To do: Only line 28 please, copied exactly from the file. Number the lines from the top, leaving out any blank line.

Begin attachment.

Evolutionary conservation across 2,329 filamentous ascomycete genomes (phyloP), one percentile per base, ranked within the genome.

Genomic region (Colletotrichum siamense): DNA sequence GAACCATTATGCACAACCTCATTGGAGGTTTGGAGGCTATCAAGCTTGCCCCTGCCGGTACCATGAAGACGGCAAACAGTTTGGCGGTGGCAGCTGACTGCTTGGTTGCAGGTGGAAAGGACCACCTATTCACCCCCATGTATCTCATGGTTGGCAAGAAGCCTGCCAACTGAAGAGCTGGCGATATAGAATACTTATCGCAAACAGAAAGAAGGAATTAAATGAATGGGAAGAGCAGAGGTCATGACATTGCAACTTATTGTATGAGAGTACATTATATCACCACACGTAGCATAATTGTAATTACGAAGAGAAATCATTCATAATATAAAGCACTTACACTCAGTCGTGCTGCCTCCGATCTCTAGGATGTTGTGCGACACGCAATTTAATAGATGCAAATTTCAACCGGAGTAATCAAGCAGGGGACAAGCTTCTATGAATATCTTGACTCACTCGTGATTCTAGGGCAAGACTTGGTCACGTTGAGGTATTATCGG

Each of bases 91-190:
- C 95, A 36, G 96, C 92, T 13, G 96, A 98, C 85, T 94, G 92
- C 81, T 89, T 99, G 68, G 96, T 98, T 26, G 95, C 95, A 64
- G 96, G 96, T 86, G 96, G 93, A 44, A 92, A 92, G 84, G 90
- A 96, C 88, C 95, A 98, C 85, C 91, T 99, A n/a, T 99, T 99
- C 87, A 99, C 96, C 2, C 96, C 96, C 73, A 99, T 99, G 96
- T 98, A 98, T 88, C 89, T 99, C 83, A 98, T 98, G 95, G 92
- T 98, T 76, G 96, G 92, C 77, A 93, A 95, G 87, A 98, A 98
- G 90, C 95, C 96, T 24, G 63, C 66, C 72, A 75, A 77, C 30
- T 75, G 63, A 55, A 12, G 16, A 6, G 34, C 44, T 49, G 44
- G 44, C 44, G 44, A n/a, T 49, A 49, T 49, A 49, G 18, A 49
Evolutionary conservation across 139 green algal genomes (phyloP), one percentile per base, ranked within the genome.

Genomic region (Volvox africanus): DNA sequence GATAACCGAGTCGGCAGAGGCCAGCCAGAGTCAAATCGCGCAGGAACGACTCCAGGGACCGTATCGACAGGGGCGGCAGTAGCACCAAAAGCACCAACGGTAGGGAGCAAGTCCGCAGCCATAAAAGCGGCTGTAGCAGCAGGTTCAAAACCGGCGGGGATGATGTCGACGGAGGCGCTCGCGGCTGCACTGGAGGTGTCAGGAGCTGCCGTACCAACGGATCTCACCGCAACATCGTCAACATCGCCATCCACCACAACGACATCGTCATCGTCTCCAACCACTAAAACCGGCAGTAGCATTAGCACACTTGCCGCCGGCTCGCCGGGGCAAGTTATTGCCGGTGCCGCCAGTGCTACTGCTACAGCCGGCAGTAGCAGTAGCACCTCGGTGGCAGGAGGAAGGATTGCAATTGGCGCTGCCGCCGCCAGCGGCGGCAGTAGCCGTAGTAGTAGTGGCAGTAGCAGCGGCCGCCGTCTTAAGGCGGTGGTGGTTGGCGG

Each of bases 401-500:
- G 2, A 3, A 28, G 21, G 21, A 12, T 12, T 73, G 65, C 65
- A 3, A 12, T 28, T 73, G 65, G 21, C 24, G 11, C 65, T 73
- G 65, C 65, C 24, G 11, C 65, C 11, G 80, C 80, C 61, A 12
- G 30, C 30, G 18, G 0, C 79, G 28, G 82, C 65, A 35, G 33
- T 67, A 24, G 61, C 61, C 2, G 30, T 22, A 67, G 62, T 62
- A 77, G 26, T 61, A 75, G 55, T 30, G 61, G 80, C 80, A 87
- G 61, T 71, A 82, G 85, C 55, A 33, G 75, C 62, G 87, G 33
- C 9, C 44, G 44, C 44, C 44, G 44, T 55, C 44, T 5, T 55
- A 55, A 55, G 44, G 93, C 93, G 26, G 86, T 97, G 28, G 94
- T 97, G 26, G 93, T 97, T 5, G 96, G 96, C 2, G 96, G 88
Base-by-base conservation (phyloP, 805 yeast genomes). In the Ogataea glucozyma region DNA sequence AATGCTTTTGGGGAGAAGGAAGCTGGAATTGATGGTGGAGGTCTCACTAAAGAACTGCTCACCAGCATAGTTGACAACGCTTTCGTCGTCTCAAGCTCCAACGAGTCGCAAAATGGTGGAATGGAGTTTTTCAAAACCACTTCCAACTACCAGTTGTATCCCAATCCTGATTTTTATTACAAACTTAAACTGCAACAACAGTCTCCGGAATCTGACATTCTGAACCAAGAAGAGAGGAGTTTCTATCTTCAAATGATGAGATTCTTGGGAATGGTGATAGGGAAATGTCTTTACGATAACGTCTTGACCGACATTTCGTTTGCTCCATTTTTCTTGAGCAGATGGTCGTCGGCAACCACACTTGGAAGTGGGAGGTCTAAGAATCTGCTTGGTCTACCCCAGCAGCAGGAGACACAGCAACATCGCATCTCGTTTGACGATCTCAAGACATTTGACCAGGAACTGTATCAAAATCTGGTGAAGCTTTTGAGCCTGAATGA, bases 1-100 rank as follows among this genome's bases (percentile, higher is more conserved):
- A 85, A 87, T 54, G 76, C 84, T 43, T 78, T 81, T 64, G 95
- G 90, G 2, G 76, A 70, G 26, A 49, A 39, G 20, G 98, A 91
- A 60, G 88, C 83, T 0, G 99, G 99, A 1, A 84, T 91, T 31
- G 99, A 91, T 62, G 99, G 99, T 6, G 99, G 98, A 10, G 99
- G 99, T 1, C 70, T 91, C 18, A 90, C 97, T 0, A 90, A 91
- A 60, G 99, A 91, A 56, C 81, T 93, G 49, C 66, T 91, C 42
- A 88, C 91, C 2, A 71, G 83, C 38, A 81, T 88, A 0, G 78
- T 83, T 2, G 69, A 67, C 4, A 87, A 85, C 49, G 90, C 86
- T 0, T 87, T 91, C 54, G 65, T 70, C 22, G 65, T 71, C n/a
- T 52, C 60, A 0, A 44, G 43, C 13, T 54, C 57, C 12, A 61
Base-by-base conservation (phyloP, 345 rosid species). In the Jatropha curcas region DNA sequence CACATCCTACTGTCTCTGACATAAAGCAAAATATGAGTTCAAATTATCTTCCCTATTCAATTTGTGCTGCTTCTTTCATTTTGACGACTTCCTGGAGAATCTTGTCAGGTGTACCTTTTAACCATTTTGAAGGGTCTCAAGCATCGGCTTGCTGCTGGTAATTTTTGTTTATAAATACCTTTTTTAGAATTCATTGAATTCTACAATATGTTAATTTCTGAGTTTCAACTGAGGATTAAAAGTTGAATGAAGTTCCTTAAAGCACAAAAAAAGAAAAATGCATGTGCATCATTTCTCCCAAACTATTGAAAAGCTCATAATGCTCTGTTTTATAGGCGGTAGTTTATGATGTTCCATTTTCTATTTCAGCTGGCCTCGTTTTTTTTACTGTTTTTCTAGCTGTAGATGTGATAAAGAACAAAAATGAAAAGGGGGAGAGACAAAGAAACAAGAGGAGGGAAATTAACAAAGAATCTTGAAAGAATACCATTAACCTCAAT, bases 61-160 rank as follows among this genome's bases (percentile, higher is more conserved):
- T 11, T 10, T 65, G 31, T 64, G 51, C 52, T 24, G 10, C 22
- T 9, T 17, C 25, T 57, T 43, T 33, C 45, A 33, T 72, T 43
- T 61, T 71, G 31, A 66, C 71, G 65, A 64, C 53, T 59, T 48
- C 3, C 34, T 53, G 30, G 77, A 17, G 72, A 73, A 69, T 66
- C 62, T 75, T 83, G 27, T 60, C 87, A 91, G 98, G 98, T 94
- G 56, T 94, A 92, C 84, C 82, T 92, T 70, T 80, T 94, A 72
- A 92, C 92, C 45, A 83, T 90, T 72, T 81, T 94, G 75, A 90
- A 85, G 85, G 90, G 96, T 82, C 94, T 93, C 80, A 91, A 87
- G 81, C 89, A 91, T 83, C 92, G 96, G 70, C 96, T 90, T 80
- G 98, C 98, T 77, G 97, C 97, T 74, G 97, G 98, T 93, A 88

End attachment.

- A 85, A 87, T 54, G 76, C 84, T 43, T 78, T 81, T 64, G 95